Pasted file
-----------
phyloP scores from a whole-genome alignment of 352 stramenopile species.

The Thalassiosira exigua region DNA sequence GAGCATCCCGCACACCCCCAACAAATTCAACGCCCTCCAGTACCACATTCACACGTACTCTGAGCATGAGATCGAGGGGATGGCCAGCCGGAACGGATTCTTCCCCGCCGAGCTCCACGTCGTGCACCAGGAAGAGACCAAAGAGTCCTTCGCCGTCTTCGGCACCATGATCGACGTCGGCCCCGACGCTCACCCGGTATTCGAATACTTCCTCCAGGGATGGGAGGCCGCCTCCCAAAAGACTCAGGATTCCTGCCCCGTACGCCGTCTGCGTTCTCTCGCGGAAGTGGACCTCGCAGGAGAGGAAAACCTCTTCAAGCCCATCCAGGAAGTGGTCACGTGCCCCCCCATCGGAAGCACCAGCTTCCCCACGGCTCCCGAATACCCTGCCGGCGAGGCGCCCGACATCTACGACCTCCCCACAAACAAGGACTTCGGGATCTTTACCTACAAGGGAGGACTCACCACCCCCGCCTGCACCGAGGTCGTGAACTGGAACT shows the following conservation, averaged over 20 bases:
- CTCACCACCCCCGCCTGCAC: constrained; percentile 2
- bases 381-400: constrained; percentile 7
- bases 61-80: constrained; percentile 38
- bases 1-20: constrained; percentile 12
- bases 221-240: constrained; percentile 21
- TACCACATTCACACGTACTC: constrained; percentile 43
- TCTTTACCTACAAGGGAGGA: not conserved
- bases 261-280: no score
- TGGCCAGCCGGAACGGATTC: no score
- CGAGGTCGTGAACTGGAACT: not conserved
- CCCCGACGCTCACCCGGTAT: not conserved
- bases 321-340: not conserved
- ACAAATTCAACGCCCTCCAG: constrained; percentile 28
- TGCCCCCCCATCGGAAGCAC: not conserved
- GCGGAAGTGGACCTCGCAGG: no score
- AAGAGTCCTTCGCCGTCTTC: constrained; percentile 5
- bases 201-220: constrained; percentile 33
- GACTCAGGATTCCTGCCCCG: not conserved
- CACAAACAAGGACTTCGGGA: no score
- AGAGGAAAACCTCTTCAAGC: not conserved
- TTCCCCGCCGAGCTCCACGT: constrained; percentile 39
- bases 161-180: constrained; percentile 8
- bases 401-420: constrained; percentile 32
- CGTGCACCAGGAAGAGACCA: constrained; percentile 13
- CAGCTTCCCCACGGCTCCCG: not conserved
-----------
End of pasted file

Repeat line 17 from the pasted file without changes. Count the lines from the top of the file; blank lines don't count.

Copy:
- GCGGAAGTGGACCTCGCAGG: no score